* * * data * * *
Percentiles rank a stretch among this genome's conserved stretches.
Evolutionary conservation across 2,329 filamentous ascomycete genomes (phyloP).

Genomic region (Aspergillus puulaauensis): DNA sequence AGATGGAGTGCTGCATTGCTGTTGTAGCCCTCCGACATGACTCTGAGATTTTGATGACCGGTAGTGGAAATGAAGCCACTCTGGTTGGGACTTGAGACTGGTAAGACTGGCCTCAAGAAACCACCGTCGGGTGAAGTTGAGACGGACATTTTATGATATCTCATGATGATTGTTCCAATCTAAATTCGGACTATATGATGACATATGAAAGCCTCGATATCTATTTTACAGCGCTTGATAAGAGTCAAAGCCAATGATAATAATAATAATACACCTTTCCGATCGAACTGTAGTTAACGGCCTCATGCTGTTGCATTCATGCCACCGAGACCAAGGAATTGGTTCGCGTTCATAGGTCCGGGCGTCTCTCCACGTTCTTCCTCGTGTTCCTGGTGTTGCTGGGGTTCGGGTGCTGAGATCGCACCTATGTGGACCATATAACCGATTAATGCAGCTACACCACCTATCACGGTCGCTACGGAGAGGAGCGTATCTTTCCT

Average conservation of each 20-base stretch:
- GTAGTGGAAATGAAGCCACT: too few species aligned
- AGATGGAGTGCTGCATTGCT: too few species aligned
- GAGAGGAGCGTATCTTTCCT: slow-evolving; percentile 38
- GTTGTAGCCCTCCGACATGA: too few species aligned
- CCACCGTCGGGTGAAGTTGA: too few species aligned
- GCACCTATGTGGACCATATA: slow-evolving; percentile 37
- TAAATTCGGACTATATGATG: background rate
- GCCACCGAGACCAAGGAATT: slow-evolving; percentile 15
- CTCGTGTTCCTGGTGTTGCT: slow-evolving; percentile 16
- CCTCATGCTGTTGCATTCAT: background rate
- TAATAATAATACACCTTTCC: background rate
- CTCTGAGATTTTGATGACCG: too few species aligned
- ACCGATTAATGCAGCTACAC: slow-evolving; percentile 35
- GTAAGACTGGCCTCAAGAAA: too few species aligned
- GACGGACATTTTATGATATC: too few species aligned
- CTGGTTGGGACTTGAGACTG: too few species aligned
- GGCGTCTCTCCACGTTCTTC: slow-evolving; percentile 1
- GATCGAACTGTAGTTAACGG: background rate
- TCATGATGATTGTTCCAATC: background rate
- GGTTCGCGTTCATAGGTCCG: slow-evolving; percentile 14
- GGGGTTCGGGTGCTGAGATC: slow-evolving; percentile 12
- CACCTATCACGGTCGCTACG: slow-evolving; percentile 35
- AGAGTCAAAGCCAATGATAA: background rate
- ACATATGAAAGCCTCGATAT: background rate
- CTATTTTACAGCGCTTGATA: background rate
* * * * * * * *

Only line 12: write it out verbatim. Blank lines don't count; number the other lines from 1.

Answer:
- GCCACCGAGACCAAGGAATT: slow-evolving; percentile 15